Skip to main content

Predicting rapid invasion of the Florida Everglades by Old World Climbing Fern (Lygodium microphyllum)

Buy Article:

$43.00 plus tax (Refund Policy)

ABSTRACT

Lygodium microphyllum (Cav.) R. Br. (Lygodiaceae) is a climbing fern that is becoming one of the worst non-indigenous invasive plant species in the greater Everglades ecosystem of southern Florida, USA. We examined the fern across a range of scales including the seasonality of its spore production, its height growth within infested sites and its community ecology. These attributes, combined with a series of aerial transects that identified L. microphyllum infestations across southern Florida, were used to develop a spatial model to predict its future spread in the Everglades landscape. The model shows that this non-indigenous invader could become widely established throughout the Everglades by 2014. Although several factors, such as release from natural enemies, may help explain the invasion success of L. microphyllum, it appears likely that traits related to its reproduction, such as propagule pressure, and its ability to grow in a low-light understorey environment, may be among the most important in explaining its ability to invade both disturbed and undisturbed areas far from source populations.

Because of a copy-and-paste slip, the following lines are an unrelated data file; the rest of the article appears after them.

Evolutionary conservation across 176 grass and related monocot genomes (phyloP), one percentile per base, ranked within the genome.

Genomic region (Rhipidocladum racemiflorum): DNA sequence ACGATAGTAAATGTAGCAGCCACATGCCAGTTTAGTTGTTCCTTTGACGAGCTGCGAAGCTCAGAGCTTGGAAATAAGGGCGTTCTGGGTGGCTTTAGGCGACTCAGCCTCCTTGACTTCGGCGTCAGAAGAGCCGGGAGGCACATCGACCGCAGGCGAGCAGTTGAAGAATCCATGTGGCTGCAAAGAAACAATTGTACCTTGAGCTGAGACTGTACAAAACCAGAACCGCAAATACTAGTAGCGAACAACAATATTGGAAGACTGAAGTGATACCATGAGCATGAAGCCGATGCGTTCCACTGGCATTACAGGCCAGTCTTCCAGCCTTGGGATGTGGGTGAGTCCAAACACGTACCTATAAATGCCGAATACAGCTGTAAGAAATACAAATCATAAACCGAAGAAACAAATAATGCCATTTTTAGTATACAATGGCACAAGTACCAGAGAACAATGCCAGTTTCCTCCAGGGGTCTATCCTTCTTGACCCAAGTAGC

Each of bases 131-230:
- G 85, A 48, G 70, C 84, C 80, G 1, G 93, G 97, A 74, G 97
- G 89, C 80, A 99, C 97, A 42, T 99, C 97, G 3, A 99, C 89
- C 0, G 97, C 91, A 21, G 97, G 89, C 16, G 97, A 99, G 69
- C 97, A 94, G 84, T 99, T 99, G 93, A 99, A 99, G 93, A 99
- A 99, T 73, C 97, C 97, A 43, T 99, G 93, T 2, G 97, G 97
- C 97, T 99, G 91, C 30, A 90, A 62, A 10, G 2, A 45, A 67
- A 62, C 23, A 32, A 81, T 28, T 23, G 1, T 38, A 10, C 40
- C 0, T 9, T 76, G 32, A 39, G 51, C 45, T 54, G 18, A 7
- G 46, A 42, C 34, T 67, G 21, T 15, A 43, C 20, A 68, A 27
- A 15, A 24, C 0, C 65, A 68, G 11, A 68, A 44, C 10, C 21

No References
No Citations
No Supplementary Data
No Article Media
No Metrics

Keywords: Biological invasions; enemy-release hypothesis; non-indigenous species; propagule pressure; reproduction; restoration

Document Type: Research Article

Affiliations: Department of Biological Sciences, Florida Atlantic University, Davie, Florida 33314, USA

Publication date: 01 September 2004

  • Access Key
  • Free content
  • Partial Free content
  • New content
  • Open access content
  • Partial Open access content
  • Subscribed content
  • Partial Subscribed content
  • Free trial content
Cookie Policy
X
Cookie Policy
Ingenta Connect website makes use of cookies so as to keep track of data that you have filled in. I am Happy with this Find out more